Those factors may make tough love difficult, yet what makes it nearly impossible is when the addict or codependent in question is our own loved ones. Then, on top of everything we’ve learned from Christianity, we have the thought of abandoning someone very important to us. The thought that they will suffer discomfort or harm if we cut them off. In the most extreme cases, such as when the individual in question is engaged in drug abuse or sexual misconduct, we might even reasonably fear that the individual could suffer death. Now…when we are faced with the choice of either continuing codependent behavior or having the codependent actually die, we naturally think there’s only one choice to make…and it’s definitely not breaking the cycle.

However, there are a few things to keep in mind.

First, when you, or anyone, is a child, they are not responsible for what happens to them. But when you, or anyone, becomes an adult, now they are fully responsible not only for what happens to them but how they respond and the choices they make. If a person is caught in an addictive, unhealthy lifestyle and they know it, and they have reached a point where their life is in danger, as scary and hard as this may be to accept…that individual is there by their choices and no one is responsible for the outcome, no matter how brutal, except for them. I wish I could say that what we fear the most will happen to those people will never happen. I can’t. Yet those same people will never have any reason to stop subjecting themselves to that danger if someone keeps “rescuing” them. No one will ever want to get themselves out of a situation, no matter how self-destructive, that feels perfectly comfortable and has no lasting negative consequences. Only when it becomes too painful to feel “good” anymore is there a personal motivation to get out. Like with Fluttershy, someone has to break off the toxic relationship. While I can attest personally that it is occasionally the addict/codependent themselves, it’s far more likely it will have to be the enabler. After all, they’re the source of the “comfort”.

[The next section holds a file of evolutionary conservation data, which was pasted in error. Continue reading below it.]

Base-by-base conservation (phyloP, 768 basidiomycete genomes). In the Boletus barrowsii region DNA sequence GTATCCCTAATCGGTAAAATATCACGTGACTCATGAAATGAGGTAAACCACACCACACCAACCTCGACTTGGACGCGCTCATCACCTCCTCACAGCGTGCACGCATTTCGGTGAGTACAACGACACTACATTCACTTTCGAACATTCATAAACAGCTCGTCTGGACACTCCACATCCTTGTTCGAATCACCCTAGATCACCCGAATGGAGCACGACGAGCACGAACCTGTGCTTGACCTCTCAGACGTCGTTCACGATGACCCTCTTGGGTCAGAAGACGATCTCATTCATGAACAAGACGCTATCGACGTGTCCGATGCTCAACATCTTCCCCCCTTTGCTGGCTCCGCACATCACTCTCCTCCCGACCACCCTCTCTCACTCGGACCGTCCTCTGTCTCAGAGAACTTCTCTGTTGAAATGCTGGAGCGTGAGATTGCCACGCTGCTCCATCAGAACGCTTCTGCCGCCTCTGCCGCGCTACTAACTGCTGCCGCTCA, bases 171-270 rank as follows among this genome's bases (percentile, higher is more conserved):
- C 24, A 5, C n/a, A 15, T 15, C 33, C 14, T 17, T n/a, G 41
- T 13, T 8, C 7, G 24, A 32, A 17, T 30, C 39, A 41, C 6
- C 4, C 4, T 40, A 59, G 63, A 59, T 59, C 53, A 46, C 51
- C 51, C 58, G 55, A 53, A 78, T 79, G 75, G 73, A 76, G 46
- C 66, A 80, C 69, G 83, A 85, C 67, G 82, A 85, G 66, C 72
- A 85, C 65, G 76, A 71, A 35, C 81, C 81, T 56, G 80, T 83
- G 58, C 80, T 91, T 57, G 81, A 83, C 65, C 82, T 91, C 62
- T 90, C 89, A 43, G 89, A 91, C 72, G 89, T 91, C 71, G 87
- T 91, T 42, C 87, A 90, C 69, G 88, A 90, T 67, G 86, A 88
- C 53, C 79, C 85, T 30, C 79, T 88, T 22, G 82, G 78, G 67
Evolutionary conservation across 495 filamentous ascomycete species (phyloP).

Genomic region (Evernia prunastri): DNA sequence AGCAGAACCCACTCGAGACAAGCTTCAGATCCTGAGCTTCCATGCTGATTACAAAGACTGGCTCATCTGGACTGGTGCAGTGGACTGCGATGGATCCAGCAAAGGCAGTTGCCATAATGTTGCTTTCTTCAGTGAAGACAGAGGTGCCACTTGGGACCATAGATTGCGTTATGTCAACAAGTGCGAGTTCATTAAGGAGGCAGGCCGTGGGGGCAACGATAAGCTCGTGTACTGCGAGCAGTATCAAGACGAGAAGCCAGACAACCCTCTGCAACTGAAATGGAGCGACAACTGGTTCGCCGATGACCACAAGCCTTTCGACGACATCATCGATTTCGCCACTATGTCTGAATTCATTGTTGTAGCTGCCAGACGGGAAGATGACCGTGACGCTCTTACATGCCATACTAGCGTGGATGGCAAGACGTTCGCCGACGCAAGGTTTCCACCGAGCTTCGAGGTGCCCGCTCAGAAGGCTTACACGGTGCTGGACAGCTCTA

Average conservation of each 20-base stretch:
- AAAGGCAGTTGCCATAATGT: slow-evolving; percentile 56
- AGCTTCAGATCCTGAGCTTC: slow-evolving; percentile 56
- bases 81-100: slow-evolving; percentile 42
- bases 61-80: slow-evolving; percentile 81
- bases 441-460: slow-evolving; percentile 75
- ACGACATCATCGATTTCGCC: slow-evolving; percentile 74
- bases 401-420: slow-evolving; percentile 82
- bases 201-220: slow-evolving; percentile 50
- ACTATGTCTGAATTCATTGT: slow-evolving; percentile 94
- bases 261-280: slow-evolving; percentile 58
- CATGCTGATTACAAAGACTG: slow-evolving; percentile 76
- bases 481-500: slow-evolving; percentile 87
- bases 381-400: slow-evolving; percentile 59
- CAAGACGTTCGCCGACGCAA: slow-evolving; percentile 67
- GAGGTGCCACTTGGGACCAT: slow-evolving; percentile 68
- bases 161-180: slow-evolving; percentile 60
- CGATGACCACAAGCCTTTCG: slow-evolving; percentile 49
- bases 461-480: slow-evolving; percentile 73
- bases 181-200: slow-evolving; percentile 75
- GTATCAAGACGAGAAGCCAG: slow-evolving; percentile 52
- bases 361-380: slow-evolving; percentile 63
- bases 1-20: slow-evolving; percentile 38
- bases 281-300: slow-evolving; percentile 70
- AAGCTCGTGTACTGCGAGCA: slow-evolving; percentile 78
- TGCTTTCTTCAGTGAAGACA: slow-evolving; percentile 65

Second, the Bible encourages reliance and dependence on God, but it never advocates the same reliance and dependence as an excuse for personal inaction and personal irresponsibility. All humans have free will. We have the choice to do good or bad, but also choices in regards to how we live our lives, what we learn, what we hear or refuse to listen to, how we respond to difficulties, how we work, how we raise our families, and all the individual choices we make during the day. That will and capability entitles responsibility on our part. And it did in the Bible. God told Abraham to get up and leave the land of his fathers to become a great nation (Genesis 12:1-4), but he didn’t pick him up and relocate him there. God gave the ancient Israelites the Passover (Exodus 12:1-13) but they had to follow the guidelines to ensure the Angel of Death passed over them. God also didn’t just teleport all the Israelites to Canaan, and say: “There you go. Enjoy.” They had to journey there themselves and then decide for themselves to take it, to either believe in God’s promise or be too scared of their own shortcomings (Joshua 1:1-9, Joshua 24:15).